If you were a boy, growing up in the 1940’s or 1950’s in the mill villages of Lanett, Shawmut, Langdale, Fairfax or Riverview (Now known as Valley), Alabama, you played either intra-village baseball and/or department softball. We were the Riverview Rabbits and champions. The semi-pro team was the Valley Rebels and they were more famous locally than the pro teams. When the local radio station started broadcasting the Rebels games on FM folks just sat on their mill company houses porches listening to the games. Wish I could remember the announcer. The announcer on the movie Bull Durham reminded me of him.
    There was no TV then.
    So I grew up with baseball, but could not play well but did do pretty good at softball and there was always summer night games needing as player somewhere.
    Thanks for the memory poke.

    Reply
  14. Jack Darnell - April 2, 2019 5:14 pm

    Good read and I am not even a BB fan. Well I was when I was 12. LOL back then I thought there were only two teams, the Dodgers and the Yankees. I was a dodger since jackie Robinson was there.
    Good one anyway.
    Sherry & jack

    Reply
  15. Debbie Phillips Hughett - April 2, 2019 8:23 pm

    The remnants of a person’s life can be found in the game they played… Poignant…profound

    Reply
  16. Mickey Duke - April 2, 2019 11:26 pm

    I watch or listen to Braves Baseball all season. I CHOP when I hear the music just like I was at the game. I know it’s embarrassing to my grown sons and slightly off putting to the people I meet when I’m driving. Still, at 65 years old, when the music starts, I CHOP. My husband just rolls his eyes. He knows I love the Braves and I love you Sean of the South!

    Reply
  17. Brenda Belvin - April 2, 2019 11:42 pm

    You got me again, Sean. Sweet tears. My earliest memories of my daddy are about baseball. He played catcher for a great Tuscaloosa club team during the 50’s. His claim to fame was that he once caught for local hero Frank Lary of the Detroit Tigers. They called Mr. Lary the “Yankee Killer” because of his record against the Yanks. I still have his steel cleats. He would have turned 100 this June. Looking forward to finally getting to seeing you in person next September in Aliceville, Alabama. You are a treasure, son!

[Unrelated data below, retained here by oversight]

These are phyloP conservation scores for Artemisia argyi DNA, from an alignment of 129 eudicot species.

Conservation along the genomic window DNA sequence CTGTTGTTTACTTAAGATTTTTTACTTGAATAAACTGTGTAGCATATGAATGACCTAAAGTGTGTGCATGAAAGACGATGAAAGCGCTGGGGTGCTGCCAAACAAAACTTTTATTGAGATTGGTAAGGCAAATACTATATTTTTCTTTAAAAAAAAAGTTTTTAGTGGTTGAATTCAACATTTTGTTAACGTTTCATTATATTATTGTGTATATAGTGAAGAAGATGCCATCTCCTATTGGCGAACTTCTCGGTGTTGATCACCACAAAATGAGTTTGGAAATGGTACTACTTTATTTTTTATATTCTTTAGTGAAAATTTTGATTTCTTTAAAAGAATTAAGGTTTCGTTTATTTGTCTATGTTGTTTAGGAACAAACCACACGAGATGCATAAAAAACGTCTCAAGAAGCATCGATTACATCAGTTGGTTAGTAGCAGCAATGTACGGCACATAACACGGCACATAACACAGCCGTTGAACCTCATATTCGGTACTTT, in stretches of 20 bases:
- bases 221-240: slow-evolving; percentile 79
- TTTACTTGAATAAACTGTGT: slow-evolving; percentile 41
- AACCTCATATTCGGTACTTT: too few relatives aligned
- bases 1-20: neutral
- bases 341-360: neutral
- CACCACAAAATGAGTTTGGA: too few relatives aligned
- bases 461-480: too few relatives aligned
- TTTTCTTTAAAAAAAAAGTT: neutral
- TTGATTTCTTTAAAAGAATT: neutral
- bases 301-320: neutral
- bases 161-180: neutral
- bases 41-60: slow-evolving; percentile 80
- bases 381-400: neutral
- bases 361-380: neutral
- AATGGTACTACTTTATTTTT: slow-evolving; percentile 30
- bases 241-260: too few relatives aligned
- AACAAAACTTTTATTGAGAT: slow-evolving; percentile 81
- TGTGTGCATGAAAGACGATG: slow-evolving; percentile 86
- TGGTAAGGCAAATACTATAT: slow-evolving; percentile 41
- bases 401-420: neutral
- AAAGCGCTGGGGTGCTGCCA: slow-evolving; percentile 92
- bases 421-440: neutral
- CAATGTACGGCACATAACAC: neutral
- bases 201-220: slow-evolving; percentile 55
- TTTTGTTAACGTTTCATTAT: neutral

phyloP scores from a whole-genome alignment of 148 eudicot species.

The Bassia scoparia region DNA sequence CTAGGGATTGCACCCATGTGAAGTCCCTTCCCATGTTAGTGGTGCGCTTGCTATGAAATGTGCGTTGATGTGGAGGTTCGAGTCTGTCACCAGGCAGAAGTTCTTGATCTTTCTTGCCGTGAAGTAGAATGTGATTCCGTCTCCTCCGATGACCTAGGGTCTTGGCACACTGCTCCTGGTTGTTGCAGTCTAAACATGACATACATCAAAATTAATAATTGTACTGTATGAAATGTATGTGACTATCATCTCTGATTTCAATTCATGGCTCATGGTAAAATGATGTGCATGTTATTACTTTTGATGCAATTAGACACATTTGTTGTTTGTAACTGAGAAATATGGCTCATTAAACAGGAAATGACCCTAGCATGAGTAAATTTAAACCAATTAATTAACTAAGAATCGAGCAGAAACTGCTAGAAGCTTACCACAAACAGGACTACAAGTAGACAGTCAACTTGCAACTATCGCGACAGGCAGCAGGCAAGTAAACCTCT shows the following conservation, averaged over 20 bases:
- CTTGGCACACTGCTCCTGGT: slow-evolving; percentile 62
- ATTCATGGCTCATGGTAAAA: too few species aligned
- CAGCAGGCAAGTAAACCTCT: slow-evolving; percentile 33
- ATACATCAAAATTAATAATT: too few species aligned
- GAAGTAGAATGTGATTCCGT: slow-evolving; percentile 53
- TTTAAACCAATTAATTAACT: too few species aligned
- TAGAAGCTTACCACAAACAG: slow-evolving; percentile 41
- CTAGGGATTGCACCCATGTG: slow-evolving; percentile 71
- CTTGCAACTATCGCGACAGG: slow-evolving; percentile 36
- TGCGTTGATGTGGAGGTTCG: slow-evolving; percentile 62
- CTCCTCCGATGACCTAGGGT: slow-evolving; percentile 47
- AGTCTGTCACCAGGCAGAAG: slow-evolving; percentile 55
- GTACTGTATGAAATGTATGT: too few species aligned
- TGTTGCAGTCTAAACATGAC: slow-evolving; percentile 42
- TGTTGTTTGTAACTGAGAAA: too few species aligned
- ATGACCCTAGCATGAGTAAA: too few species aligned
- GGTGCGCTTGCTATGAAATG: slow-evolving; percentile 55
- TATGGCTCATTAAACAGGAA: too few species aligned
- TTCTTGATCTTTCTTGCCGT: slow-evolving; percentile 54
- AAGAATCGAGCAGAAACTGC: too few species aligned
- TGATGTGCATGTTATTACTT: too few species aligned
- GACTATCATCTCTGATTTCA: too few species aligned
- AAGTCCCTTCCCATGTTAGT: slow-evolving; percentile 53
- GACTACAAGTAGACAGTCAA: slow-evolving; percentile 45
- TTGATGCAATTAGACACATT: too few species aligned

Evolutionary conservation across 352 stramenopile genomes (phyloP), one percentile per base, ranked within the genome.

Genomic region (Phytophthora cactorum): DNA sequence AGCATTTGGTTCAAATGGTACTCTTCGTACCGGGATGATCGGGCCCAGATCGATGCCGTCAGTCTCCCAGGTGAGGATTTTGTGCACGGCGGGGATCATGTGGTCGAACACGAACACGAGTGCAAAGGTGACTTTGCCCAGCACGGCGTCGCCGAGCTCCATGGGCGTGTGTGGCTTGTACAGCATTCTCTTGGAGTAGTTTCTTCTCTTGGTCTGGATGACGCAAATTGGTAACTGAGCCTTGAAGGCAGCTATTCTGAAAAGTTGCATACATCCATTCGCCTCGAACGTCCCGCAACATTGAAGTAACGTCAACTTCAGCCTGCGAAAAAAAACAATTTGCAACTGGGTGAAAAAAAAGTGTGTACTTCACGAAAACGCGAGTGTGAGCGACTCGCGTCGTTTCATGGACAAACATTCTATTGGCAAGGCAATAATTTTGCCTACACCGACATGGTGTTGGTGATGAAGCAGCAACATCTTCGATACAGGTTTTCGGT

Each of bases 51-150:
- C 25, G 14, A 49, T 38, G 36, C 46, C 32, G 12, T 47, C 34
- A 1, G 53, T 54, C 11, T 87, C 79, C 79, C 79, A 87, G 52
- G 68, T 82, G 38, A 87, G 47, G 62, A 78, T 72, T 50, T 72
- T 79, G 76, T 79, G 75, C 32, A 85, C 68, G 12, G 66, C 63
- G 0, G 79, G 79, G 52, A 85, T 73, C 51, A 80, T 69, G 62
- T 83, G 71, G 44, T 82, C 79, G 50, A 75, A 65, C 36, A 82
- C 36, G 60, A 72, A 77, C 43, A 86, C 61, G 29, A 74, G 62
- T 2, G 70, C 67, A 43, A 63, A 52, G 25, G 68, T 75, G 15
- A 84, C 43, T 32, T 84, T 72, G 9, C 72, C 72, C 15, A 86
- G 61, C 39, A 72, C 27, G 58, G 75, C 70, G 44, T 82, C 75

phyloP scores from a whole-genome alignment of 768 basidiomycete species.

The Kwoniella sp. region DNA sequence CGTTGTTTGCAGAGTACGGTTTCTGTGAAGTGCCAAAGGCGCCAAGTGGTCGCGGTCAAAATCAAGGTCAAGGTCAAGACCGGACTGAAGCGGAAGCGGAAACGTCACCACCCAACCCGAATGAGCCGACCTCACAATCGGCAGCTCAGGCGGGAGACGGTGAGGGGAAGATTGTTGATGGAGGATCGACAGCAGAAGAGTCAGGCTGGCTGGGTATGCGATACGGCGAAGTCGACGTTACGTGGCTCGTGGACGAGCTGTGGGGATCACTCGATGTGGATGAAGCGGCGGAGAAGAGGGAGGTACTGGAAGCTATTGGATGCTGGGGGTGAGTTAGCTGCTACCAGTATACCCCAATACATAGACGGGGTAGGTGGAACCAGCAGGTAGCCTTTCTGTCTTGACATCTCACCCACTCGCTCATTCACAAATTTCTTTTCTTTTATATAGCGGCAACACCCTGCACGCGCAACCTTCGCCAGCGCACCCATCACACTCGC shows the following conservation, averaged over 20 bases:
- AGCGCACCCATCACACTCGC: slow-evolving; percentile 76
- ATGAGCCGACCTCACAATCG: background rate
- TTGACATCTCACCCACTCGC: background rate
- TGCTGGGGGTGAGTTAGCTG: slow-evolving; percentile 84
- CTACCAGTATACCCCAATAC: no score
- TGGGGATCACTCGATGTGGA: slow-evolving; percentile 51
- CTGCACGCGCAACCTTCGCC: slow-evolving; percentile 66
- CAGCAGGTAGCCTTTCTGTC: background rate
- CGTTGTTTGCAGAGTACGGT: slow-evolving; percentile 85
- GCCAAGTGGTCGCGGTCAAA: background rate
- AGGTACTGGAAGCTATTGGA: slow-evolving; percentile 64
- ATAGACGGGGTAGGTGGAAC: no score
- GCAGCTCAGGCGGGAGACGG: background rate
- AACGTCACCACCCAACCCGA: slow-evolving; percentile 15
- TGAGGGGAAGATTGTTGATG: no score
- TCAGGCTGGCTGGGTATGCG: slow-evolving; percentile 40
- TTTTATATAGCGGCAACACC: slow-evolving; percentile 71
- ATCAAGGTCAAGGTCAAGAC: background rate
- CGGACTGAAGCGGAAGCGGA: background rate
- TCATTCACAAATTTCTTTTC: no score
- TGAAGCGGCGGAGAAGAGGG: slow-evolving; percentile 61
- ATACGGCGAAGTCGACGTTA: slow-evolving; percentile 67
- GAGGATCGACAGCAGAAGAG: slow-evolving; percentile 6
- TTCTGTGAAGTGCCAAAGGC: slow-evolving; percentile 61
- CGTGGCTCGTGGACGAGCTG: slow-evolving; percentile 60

Reply
  18. Janette Shaw - April 3, 2019 3:19 am

    Love it!

    I was one of three sisters who came along in the late 40’s…but my Dad finally got his Son when my Mom had baby #4….we were all a year apart. As a tom boy, I was always disappointed when my Dad took my brother to a Cincinnati Reds game and left me home with my two sisters. But, all was good with the world when after one trip to a game, my little brother came home with a small red and white Cincinnati Red Legs pennant for me! It proudly decorated my bedroom wall for years.

    This artical brought it all back, Sean. Thanks.

    Reply
  19. Charaleen Wright - April 3, 2019 3:59 am

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  20. Estelle Sexton Davis - April 3, 2019 11:35 am

    In the 1940’s every small town had a baseball team. I remember going and sitting in an enclosed bleachers section. It had screens to protect you from flies and mosquitoes. If you wanted some to drink you brought your own jug of water. It was 🥵 HOT! Of course there was no such a thing as air conditioning. You fanned yourself with a piece of cardboard or one of the funeral home fans. In our part of the world it was the Saint Louis Cardinals we rooted for. You could walk down the street and hear a ballgame coming from every business with an open door. Of course there were screen doors on them but the sound came through with no problem. I haven’t thought of these days for a long time. Thanks Sean for invoking my memory.
    Keep writing.

    Reply
  21. Jon Dragonfly - April 3, 2019 2:14 pm

    “A redheaded boy screams.”
    And I’ll bet that redhead was our boy Sean.

    Reply
  22. Connie Havard Ryland - April 4, 2019 12:55 pm

    My kids played baseball and softball when they were kids but to my great sorrow, neither my children nor my grandchildren are fans. I love it and would go to our local minor league games if I had someone to go with me. Thank you for sharing this. I can close my eyes and hear the crowd and see the joy. So much excitement! Love and hugs.

    Reply
  23. Debbie Barton - May 2, 2019 4:10 pm

    Love baseball! Go Astros!!!

    Reply